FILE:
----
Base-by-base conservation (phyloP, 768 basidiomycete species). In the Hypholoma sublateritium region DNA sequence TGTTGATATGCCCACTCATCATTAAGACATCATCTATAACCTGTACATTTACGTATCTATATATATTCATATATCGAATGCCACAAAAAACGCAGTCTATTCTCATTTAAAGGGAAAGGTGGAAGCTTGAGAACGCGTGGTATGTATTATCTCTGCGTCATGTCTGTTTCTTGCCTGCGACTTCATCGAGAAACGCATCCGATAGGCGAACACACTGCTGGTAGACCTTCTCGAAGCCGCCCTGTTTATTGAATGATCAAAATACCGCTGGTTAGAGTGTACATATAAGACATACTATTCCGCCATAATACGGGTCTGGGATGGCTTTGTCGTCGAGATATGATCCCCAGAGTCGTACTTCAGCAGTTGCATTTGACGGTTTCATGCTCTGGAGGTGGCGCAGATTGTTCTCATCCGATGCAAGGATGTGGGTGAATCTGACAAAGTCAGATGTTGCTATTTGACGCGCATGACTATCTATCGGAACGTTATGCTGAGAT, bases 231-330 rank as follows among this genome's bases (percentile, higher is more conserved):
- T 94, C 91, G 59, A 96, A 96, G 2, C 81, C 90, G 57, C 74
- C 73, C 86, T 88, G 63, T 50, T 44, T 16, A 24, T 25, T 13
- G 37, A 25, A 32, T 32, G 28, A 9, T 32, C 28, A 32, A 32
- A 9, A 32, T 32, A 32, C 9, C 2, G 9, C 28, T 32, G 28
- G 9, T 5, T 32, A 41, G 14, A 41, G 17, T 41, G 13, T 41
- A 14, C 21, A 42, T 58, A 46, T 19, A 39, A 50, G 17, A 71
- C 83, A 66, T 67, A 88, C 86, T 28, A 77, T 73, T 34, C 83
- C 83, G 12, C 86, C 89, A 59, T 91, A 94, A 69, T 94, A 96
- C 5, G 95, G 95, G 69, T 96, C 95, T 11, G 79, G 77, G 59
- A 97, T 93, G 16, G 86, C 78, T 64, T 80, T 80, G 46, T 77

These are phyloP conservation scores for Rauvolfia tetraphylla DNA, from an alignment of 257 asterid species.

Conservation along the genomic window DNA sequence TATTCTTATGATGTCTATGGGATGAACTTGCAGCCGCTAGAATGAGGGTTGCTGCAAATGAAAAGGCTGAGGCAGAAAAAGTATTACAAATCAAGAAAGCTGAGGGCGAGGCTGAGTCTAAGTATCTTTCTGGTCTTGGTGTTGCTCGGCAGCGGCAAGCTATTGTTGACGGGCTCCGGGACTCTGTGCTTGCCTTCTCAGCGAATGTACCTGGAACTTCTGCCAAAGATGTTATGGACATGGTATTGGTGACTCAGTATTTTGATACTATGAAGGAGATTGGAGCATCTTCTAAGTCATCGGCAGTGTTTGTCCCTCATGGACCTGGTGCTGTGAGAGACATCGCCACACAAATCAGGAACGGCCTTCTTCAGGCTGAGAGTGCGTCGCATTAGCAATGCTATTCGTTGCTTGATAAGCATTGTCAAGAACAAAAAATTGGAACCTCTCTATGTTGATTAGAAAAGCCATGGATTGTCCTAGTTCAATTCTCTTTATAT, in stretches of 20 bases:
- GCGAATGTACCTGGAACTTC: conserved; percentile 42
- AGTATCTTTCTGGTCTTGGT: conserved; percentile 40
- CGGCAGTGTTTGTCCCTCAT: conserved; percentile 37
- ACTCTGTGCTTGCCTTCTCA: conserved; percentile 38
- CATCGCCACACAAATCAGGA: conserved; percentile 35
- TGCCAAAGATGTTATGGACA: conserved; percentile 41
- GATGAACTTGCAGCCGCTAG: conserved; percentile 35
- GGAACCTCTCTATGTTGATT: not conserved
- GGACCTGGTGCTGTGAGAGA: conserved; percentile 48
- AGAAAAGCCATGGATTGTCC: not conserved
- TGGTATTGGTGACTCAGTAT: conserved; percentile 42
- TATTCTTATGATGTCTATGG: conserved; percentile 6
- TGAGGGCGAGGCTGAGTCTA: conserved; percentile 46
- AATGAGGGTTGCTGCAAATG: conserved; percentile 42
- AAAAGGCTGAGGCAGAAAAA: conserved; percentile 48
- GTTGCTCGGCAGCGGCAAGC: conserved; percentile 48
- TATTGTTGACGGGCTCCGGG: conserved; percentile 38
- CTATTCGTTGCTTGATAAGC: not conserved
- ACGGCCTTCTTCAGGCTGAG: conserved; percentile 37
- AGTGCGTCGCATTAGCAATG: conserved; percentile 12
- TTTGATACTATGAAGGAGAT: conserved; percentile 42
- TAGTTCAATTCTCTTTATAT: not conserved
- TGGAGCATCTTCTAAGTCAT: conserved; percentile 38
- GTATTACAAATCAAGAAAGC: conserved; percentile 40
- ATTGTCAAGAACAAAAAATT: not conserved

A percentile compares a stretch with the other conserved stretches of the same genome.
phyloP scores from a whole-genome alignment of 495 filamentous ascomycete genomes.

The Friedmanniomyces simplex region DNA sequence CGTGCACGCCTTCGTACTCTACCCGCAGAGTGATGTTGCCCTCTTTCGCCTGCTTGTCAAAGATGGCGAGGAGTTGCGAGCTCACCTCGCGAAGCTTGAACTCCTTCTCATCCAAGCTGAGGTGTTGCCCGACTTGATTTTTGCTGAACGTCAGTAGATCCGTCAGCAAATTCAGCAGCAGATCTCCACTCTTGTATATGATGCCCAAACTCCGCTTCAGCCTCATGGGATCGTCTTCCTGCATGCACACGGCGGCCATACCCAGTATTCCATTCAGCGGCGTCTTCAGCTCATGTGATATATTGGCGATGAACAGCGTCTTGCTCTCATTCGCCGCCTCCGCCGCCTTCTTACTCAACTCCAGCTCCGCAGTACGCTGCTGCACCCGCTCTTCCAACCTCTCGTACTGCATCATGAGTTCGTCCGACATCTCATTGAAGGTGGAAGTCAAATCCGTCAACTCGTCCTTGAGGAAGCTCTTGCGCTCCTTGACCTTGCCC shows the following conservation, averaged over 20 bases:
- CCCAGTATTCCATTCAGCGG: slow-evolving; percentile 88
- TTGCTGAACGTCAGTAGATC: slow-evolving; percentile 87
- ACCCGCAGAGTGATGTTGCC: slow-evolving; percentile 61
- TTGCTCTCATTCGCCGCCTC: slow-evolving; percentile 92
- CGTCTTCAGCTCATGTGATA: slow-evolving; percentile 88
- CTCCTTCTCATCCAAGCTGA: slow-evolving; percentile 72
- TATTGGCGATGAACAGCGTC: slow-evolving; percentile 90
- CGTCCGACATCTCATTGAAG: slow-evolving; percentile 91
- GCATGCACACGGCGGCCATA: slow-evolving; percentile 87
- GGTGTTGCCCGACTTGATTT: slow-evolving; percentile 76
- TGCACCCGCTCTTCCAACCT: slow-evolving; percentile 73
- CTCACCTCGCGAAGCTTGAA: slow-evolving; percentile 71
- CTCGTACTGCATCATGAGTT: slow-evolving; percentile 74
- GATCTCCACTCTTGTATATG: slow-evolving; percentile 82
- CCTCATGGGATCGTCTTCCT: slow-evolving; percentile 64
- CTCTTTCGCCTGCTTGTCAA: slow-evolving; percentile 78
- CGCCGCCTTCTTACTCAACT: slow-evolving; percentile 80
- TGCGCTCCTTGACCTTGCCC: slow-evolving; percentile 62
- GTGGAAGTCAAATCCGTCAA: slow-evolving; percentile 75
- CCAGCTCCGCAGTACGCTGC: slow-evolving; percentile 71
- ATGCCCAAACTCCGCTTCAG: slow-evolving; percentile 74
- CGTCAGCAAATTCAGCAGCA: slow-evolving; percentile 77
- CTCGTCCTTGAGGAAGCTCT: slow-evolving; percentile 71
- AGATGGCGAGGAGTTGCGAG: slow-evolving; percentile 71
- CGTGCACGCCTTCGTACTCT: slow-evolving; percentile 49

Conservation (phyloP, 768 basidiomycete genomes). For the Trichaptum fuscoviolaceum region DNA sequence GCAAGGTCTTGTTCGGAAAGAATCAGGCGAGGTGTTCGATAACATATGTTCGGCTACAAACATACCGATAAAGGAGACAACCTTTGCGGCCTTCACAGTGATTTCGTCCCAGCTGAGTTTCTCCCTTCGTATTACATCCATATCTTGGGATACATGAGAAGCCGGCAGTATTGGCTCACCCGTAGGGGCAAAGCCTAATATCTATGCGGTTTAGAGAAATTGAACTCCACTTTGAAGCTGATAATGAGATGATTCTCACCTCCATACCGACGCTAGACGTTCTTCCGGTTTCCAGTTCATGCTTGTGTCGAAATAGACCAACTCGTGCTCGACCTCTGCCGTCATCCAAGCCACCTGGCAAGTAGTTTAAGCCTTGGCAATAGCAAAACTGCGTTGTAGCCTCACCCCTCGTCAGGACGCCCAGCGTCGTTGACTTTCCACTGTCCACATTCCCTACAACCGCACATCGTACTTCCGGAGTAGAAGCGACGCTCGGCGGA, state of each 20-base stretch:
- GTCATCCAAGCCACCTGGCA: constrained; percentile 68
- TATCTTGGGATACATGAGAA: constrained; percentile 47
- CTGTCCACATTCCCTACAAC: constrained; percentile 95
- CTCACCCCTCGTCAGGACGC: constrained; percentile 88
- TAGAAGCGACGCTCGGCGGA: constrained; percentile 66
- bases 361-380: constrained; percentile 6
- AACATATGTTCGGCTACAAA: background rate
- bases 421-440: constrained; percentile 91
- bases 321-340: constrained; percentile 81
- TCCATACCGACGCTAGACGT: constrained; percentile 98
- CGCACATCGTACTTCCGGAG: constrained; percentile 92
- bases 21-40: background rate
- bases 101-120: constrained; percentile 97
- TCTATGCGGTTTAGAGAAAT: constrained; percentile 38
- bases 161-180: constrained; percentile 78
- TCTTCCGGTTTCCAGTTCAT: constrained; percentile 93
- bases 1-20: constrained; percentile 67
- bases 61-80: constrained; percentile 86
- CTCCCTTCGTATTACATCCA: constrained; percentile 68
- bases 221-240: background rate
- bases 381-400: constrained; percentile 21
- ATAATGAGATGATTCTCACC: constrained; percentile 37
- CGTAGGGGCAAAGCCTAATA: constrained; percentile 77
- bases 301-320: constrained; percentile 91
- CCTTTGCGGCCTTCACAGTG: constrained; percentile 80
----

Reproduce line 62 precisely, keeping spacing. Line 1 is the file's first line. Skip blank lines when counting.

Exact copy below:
- ATGCCCAAACTCCGCTTCAG: slow-evolving; percentile 74